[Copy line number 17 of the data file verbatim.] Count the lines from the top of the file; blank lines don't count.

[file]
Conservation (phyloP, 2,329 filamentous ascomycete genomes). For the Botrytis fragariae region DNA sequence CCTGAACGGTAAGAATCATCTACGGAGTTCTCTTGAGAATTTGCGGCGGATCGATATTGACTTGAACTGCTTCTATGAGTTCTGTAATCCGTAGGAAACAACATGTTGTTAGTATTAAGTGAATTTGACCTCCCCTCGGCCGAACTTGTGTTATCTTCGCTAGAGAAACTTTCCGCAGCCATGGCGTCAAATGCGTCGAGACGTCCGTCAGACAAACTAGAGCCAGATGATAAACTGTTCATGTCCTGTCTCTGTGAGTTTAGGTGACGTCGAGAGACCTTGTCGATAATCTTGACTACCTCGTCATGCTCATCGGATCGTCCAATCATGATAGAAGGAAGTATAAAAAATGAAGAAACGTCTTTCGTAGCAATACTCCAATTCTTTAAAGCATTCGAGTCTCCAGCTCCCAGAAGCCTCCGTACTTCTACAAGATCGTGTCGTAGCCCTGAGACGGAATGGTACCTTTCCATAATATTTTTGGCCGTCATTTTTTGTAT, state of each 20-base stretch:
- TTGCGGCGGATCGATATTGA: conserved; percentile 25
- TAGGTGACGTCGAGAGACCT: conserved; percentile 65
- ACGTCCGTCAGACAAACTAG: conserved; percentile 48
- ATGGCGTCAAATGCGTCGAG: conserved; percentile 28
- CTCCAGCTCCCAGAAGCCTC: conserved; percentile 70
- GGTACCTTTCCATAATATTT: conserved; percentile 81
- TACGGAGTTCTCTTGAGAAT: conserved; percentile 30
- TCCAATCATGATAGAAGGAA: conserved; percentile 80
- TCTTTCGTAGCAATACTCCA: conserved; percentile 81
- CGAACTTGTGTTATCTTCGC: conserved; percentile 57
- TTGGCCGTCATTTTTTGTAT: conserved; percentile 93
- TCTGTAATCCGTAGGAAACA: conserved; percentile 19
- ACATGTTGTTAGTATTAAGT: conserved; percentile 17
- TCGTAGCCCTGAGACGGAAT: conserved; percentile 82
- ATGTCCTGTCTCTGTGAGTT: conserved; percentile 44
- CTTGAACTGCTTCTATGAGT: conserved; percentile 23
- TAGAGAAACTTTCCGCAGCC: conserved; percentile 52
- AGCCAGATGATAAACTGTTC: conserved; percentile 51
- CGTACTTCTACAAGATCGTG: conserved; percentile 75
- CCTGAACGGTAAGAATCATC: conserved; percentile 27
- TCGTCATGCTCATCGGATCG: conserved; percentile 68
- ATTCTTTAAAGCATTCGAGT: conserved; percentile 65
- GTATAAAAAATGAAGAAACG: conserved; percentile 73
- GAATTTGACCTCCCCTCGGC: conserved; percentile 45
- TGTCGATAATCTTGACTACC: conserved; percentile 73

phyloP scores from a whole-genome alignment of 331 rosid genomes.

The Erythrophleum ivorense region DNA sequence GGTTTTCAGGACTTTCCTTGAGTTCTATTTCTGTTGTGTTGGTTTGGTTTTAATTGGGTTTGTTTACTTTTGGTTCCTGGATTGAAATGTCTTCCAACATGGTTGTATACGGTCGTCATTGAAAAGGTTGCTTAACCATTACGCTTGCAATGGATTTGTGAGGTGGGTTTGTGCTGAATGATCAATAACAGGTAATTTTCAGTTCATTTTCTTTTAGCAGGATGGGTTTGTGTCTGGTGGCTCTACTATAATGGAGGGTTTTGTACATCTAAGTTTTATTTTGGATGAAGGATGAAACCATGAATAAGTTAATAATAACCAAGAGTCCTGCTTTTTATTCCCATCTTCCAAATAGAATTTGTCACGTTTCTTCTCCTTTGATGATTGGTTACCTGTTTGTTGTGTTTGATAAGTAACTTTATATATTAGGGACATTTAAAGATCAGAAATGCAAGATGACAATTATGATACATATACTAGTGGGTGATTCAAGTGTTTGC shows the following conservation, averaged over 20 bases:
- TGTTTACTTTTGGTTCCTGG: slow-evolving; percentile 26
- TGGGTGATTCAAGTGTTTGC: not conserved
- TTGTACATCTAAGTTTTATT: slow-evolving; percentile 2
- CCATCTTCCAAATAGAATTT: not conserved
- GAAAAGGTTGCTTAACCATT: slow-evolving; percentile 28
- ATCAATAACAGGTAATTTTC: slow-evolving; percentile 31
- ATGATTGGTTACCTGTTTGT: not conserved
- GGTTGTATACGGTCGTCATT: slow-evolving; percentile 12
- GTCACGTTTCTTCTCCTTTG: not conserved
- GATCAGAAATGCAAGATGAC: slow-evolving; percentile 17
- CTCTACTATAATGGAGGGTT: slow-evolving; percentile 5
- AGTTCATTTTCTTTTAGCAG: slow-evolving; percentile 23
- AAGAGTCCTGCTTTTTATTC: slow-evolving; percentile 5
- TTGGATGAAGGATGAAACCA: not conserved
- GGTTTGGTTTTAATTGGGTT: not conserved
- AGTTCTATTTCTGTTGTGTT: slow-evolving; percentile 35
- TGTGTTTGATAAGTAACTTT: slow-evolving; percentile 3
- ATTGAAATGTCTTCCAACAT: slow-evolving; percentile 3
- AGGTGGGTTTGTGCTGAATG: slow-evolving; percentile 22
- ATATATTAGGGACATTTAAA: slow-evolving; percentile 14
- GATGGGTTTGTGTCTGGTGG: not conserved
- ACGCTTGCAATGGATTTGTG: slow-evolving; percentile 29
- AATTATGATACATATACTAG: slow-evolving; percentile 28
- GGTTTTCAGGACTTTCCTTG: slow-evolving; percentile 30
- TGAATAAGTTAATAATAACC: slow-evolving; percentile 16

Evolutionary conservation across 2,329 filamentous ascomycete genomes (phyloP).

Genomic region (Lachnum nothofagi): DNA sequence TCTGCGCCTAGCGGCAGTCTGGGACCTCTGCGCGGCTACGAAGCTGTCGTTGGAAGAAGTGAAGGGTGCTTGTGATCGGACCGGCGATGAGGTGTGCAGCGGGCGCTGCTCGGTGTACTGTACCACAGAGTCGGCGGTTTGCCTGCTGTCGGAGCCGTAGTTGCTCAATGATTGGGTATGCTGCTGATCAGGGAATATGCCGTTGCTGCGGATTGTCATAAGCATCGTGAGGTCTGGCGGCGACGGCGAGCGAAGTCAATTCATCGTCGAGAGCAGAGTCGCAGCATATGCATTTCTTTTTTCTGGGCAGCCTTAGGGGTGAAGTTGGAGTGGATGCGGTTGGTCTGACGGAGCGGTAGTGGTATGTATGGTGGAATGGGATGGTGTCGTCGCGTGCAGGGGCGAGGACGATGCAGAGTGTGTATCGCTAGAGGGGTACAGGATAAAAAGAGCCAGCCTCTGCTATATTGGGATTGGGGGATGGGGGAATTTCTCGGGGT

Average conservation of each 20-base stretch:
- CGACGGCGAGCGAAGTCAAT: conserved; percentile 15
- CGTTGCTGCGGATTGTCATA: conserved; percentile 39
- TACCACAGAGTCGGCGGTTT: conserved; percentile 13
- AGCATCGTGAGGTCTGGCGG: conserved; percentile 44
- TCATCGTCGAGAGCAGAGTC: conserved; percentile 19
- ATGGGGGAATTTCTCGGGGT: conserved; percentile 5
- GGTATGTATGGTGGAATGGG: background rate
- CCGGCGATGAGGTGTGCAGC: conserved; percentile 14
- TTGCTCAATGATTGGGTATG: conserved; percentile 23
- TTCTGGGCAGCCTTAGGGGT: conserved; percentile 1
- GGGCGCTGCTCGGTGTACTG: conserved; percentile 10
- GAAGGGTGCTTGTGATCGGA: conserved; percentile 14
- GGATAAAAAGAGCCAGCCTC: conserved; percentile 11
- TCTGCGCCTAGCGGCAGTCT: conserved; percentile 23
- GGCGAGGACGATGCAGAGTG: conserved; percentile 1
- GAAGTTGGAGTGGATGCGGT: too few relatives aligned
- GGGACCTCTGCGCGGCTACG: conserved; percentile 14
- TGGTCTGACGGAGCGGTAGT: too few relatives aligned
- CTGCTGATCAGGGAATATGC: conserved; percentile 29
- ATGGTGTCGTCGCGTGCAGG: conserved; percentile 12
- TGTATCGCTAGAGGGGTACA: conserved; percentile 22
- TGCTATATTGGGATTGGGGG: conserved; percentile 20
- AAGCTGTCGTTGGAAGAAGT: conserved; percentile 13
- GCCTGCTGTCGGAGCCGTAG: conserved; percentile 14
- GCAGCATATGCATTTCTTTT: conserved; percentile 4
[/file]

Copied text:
- CTTGAACTGCTTCTATGAGT: conserved; percentile 23